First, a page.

Hiding the front brake behind the fork or integrating it into the fork’s structure is a popular solution, as is mounting the rear brake behind the bottom bracket, underneath the chainstays.
So can tri bikes perform on every type of course? Or are there times to bring out the trusty road bike?
Given the specific job a triathlon bike has to do, how much of a difference can one make compared to a normal road bike with or without aerobars?
“For the same rider [whose body and position is the cause of the largest proportion of the total drag] on all three bikes, a road bike without aerobars can generate as much as 20–25% more drag,” says Trek’s Carl Matson. “[That] sounds like a huge number and it is. Even if you can stay down in the drops for the entire ride, you’re presenting more frontal area and non-aero shapes to the wind due to the wide arm position.”
Clip-on aerobars will help to reduce that number, but even with them it’s still difficult to reproduce a triathlon bike’s riding position without a forward-angled seatpost and non-standard stem.
“[Assuming] a rider can achieve the same position on a road bike with clip-on aerobars as they can on a tri bike,” continues Matson, “any remaining aerodynamic differences would be down to the bikes themselves. In this context, a tri bike’s advantage would be reduced but if the rider’s on a Trek Speed Concept, they’ll be producing 3–5% less drag.”
Whether those figures come from real-world testing or the controlled conditions of a wind tunnel, they make a convincing argument for using a triathlon bike, especially in long-distance races where efficiency is a greater priority than sheer power. But the specific nature of their design also makes them ill-suited in certain situations, such as races with hilly or technical bike courses.
Weight and winds
Triathlon bikes fail to shine on such courses because the extra material required to make them aerodynamic adds weight, and their ‘pitched forwards’ riding position leads to awkward handling.
Furthermore, all the extra components that make up a tri bike’s cockpit reduce the clearance for your knees and wrists when you want to get out of the saddle to climb or accelerate.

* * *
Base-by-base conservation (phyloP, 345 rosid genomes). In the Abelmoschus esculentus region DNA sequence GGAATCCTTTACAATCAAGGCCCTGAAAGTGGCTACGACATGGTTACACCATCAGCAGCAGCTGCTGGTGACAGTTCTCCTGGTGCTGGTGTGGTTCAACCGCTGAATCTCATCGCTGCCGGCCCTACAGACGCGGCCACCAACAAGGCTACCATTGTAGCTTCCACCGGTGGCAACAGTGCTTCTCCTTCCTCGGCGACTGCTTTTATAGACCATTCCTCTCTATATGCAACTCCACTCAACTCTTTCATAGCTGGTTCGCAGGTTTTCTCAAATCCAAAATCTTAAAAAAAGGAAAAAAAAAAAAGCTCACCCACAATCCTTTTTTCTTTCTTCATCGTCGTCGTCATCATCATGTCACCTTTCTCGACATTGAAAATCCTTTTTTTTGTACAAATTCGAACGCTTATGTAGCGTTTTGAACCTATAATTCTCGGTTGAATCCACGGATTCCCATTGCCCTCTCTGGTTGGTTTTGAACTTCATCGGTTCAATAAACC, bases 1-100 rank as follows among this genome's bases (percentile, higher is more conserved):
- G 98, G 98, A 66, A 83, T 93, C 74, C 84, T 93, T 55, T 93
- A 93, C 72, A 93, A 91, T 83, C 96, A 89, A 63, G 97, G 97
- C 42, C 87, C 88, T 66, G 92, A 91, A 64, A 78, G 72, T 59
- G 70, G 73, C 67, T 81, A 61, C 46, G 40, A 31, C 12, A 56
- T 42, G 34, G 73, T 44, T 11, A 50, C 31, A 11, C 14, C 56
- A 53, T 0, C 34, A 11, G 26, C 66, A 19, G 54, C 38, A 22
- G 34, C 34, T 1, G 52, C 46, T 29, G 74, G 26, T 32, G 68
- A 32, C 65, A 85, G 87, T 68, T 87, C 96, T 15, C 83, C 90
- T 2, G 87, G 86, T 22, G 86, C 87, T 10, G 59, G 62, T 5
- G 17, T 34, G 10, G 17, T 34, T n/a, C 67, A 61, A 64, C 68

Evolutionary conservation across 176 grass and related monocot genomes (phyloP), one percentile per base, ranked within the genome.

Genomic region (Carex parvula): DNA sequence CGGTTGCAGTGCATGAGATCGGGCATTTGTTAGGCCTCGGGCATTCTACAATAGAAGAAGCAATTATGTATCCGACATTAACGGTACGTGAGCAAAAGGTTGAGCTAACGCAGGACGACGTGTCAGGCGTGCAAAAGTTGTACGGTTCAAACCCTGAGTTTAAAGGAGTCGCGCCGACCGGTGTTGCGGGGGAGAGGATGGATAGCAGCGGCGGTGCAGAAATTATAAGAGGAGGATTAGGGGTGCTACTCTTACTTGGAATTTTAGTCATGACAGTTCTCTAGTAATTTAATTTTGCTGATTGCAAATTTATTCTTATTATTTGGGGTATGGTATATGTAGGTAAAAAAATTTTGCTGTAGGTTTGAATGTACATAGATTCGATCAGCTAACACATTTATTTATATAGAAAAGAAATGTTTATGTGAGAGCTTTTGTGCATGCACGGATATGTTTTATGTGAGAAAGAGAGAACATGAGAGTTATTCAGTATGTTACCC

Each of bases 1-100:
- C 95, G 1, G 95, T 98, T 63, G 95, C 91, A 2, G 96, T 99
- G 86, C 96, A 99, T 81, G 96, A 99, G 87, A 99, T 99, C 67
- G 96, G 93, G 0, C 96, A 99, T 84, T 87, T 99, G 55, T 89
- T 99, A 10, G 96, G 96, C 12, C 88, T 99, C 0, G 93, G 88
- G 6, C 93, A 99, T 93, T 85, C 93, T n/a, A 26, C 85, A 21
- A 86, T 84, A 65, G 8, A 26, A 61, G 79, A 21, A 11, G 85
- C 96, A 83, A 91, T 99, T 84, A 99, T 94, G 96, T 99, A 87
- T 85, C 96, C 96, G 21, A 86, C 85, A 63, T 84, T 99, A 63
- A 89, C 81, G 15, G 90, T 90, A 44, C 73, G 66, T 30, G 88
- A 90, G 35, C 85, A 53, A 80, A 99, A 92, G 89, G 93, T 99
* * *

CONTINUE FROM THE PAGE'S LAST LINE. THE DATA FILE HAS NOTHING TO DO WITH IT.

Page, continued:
But what about crosswinds? All those broad tubes look ripe for getting shoved around and making your life difficult in side winds. Well, yes, up to a point. Because, depending on the strength and direction of the wind and the shape and dimensions of the tubes, crosswinds can actually help.
“Just like a disc wheel can be really good in crosswinds, the increase in surface area and very smooth, very controlled shapes end up helping the bike get pushed forward in a crosswind,” says Specialized’s aerodynamics R&D manager Mark Cote.
“Yes, [more] side surface area can push you over, but if you have the surface area in the right place it actually makes the bike ride more stably… [the bike] ends up effectively sailing by taking energy out of a crosswind to push you forward.”
It’s a safe bet that tri bike designers will continue to focus on aerodynamics as they search for ways to improve their machines in the future. But that’s not to say there aren’t other elements under consideration, as Carl Matson explains.
“At the high levels of the sport, I see the industry trending towards more integration of components, features and accessories. More system-level solutions as opposed to the ‘à la carte’ aero market we have right now.”
In other words, we’ll see more bikes with the sort of dedicated bars, bottles, boxes and brakes that can be seen on a host of tri bikes, including the Trek Speed Concept, Scott Plasma, Felt IA and Cervélo P5.
Brakes, in particular, are a hot topic, given the arrival of disc brakes on consumer road bikes and their imminent trial in pro road racing. So are they an option for triathlon in the future?
“They’re a worthwhile option in triathlon right now if you’re doing Xterra,” says Matson of Trek. “Otherwise, I see disc brakes on triathlon bikes as something that only happens on a large scale if and when the road bike industry achieves a major changeover to the technology.
“The dedicated triathlon bike appeals to athletes who, for the most part, are looking for every speed advantage or power saving they can find. [Having] something extra hanging out in the wind costing them watts when it’s not being used has a hard time justifying itself.
“On that basis alone it wouldn’t surprise me to see highly-integrated rim brakes survive a disc brake revolution as a performance advantage. And that’s without considering the improvements in rim brake performance hydraulics might bring.”
Although we might not be saying goodbye to the rim brake just yet, with ever more integrated ‘hydration systems’ appearing, the same might not be true for the traditional drinks bottle.
(Images: thesecretstudio.net / Michael Rauschendorfer)